Also I agree with Clay. Get over your Apple-Phobia. It's kind of funny how you bash the iPhone for things it can do perfectly well. This and some other cases shed another light on your claim to have found the absolute best gear. In many cases that's just the gear you like. It isn't objectively better in any way. It's also tailored specifically to what you do. I get that that's your expertise, but a change of gear configuration would be nice. For example, I hate taking pictures and video and am happy to do it with the crappy camera in my iPhone. I'll take one device where you take FOUR! Camera, phone, camcorder AND mp3-player? Welcome to the 21st century, Tynan. They build those all in one piece now.
Great work all in all though. Just having you out there is an inspiration for vicariously-living people like me.
Oh yea, I hate how you cram every corner full of quotes. Many people do it, but it's just awful. Tim Ferriss makes it work in his book, but most of the ones in your book are just annoying to skip over. One day, books will be just quotes from other books. I dread the day.
I got to agree with the posters above about the iPhone -- all of the things you mention in the book that the iPhone can't do, it can actually do perfectly with free apps from the App Store. In fact, I used my iPhone for all of those purposes while traveling the world about a year ago. I would consider myself a "serious traveler" and I relied on my iPhone a lot and it did everything I threw at it. It is clear from your writing that you aren't an Apple fan, but I would recommend taking an objective look at their offerings now.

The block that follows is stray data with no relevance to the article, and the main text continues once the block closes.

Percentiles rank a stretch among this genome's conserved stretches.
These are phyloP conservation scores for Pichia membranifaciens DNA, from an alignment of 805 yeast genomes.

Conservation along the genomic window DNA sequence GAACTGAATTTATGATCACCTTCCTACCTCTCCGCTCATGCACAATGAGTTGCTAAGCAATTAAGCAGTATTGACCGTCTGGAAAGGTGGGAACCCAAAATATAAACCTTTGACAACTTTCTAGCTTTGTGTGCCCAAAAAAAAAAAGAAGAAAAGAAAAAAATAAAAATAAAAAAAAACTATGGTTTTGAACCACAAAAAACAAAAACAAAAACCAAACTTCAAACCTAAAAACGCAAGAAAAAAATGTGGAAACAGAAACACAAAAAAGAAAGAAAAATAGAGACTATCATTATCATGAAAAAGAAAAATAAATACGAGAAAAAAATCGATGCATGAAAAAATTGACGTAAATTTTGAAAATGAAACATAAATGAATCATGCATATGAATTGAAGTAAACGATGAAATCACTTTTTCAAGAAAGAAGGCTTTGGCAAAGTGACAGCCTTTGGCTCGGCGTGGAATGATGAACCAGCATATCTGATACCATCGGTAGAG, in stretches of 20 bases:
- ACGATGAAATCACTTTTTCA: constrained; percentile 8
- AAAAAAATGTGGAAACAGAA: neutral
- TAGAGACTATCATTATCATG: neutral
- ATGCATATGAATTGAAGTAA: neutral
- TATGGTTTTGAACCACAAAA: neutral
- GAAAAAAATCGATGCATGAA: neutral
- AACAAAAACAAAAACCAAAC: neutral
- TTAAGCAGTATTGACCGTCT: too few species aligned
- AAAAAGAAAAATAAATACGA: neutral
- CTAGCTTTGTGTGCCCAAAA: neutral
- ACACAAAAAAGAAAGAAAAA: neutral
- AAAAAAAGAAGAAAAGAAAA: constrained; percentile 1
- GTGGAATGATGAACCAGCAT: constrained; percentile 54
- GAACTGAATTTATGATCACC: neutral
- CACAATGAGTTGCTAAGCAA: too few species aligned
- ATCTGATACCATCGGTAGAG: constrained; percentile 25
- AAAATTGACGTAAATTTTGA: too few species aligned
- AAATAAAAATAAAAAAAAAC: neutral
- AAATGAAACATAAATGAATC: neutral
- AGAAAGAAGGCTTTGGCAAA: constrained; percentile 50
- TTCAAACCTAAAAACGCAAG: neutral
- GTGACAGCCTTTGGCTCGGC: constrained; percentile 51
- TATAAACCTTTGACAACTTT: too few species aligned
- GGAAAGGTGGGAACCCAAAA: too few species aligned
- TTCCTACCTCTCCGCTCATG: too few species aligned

Also, from my experience, I would recommend staying away from craigslist for finding apartments in lower-income countries. Prices are generally very inflated and aimed toward rich tourists from the USA and Europe who don't mind getting ripped off. You're much better off going through the local listings in the city's newspaper or a web site like CompartoDepto.com (which has listings for a lot of countries but specializes in South America). If you don't speak the local language, have someone from a hostel translate when you call. I generally paid up to about half the price of craigslist listings using this method.